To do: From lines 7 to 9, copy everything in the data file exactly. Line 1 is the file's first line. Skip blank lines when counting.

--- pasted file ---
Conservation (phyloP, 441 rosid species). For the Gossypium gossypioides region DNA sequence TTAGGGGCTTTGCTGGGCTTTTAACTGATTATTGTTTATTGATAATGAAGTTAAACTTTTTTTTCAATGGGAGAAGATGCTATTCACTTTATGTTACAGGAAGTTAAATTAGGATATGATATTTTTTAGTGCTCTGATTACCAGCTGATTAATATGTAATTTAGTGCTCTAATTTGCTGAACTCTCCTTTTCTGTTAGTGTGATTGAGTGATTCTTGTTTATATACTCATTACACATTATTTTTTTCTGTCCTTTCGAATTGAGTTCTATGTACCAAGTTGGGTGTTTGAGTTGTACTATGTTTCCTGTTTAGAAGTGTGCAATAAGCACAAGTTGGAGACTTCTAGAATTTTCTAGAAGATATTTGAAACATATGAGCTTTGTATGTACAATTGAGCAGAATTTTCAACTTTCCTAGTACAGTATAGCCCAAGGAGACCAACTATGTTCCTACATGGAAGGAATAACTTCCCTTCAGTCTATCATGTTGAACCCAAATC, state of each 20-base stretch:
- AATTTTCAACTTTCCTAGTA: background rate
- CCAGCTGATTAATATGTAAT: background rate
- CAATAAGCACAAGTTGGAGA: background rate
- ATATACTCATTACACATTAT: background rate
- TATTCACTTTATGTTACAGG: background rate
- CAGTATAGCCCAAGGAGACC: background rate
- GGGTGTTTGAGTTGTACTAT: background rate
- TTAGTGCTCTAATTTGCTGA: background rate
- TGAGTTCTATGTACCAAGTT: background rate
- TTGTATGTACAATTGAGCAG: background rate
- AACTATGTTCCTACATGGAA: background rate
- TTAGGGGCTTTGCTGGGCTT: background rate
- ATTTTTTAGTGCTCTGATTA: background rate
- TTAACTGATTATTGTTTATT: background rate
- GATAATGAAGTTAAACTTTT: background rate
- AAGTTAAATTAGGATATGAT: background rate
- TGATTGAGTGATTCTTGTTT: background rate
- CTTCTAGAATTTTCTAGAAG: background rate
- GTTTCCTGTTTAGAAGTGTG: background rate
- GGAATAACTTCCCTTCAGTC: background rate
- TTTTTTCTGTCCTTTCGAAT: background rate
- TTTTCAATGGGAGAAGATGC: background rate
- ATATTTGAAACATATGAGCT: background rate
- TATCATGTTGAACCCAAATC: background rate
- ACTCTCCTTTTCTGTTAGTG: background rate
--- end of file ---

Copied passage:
- CAGTATAGCCCAAGGAGACC: background rate
- GGGTGTTTGAGTTGTACTAT: background rate
- TTAGTGCTCTAATTTGCTGA: background rate